Redemption and a gold medal. Team Canada can kill two birds with one stone tonight against Team USA in the final of the 2017 IIHF World Junior Championship.
The United States, which hasn’t tasted defeat in the tournament, beat Canada 3-1 on New Year’s Eve during the round robin to take top spot in Group B. They followed that up by squeaking by Switzerland in the quarterfinals and downing Russia in a semifinal shootout Wednesday. Canada rebounded by overcoming deficits against the Czech Republic in the quarters and Sweden in the semis to reach the final.
These two North American hockey powerhouses have met in the gold medal game at this tournament three times. Canada won back in 1997 while the United States came out on top in 2004 and 2010.
The Americans last won gold in 2010 when John Gibson and Rocco Grimaldi led the charge in a 3-1 victory over Sweden. Canada meanwhile is looking to win its second gold in the last three years.
Shutting down Team USA’s attack will be a tall task
Jordan Greenway is 6-foot-5 and 230 pounds but his size isn’t the only reason he has stood out at this tournament. The Boston University product has emerged as one of the stars of the tournament and will be a point of focus for the Canadians.
“No one has had an answer for Greenway,” junior hockey insider Sam Cosentino told Sportsnet 590 The Fan Thursday. “He’s been a real eye opener type player for me. He’s just been dynamite. He gets into the corner and the boards and protects the puck but he’s got good vision too.”
Greenway was a one-man wrecking crew against Canada this past Saturday, registering a point on each of the three goals USA put by Connor Ingram. Greenway isn’t the only weapon head coach Bob Motzko can utilize though. Not by any stretch.
Clayton Keller and Colin White have tremendous chemistry and a combined 17 points in six games. Those two, plus Greenway, were named Team USA’s top three players of the tournament. When you add in the likes of Maple Leafs prospect Jeremy Bracco, who might be the best playmaker in the tournament, and Troy Terry, who scored thrice in the shootout against Russia in the semifinals, there is no shortage of offence.
Even with the exclusion of Erie Otters star Alex DeBrincat this American roster is equipped with more than enough firepower to take home the gold.
“I totally disagreed with the roster composition that [USA Hockey] used at the World Cup … and on the flipside of that Bob Motzko puts this team together and he’s a skill first type of guy,” Cosentino said. “His teams at St. Cloud [State University] they play fast, they’re smaller, skilled, buzzing around type of style of team and he wanted to build this team around that sort of model.”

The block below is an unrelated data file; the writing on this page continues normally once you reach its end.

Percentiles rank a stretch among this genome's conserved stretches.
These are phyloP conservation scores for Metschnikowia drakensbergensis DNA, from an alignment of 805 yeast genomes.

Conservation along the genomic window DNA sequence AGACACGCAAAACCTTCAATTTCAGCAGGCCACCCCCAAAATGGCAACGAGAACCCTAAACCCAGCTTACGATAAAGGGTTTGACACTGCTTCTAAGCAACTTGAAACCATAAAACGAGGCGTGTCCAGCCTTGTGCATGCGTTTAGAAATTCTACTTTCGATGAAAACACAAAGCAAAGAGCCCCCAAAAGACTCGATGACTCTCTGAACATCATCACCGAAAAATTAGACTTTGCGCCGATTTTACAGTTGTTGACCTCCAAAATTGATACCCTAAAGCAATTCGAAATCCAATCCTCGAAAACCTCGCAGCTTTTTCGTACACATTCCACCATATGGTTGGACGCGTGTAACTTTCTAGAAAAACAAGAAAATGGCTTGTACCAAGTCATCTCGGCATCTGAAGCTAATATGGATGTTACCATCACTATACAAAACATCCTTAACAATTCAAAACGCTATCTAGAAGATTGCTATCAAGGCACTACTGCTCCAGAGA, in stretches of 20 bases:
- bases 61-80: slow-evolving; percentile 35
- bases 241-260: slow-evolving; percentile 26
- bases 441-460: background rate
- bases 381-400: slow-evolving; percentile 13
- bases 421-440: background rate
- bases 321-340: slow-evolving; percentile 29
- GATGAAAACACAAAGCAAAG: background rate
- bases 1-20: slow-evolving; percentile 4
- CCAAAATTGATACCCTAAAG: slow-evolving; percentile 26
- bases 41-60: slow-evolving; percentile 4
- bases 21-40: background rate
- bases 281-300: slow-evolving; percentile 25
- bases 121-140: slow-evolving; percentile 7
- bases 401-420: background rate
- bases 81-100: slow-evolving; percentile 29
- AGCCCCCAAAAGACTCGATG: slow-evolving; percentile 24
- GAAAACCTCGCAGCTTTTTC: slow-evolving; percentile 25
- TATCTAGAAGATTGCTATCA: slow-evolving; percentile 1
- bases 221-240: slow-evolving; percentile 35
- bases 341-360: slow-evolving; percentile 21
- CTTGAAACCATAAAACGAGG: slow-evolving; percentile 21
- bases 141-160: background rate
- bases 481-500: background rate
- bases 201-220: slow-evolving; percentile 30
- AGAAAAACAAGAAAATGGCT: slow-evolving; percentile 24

Canada still missing big piece on the blue line
When the Canadians were downed by their rivals on Boxing Day they lost more than the game. Standout defenceman Philippe Myers went down with a concussion sustained on a hit from American captain Luke Kunin and the Philadelphia Flyers prospect hasn’t suited up since.
“It’s a situation where you could really use a guy like Philippe Myers,” Sportsnet’s Jeff Marek said. “That big shutdown defender that can spin around and move the puck and get it out of the zone. If the USA comes out victorious in this one that’s the one area you can look at and say, ‘Man, Canada could have really used Myers in this game tonight.’”
With no Myers it means they’ll once again have to lean on Ottawa Senators prospect Thomas Chabot.
“They’re going to need another big 30-minute game from Thomas Chabot who has been the class of Team Canada period,” Marek said. “There has not been one single question about the performance of Thomas Chabot.”
Strome, Hart need to have repeat performances
There were some nervous faces in the Bell Centre after Sweden went up 2-1 early and Connor Ingram was pulled, but none of those faces were on Team Canada’s bench.
Cosentino credits the Canadian coaching staff of Dominique Ducharme, Tim Hunter and Kris Knoblauch for remaining composed after their team got out of the gates slowly against the Swedes.
“So often times you see teams respond the way their coaches are acting and there was no panic in their game,” Cosentino said.
Carter Hart, who replaced Ingram in net, stopped every puck fired his way against Sweden will need to match American netminder Tyler Parsons.
“Carter Hart has to have one of his best games that he has ever played because this American offence is dynamic, can score in bunches, they have four lines that can tuck it away,” Marek added.
Captain Dylan Strome also stepped up on the ice for Canada and put in his most complete game of the tournament.
“When it comes to Dylan Strome he’s pretty consistent in his effort … I would expect a big game from him again tonight,” Cosentino said. “He has a nice balance of puck distribution and the ability to shoot the puck. The one thing he probably doesn’t get credit for in this tournament is his faceoffs. He’s up at around 62-63 per cent in the faceoff circle which is obviously key when everyone talks about playing that puck possession game. He plays in all areas, he wears the ‘C,’ he’s been out there for I think all but one media availability, so it’s not just about the hockey sometimes.”
Cosentino added: “If Canada plays the same type of game [as they did against Sweden] and gets that same type of goaltending from Hart I think they win the gold medal.”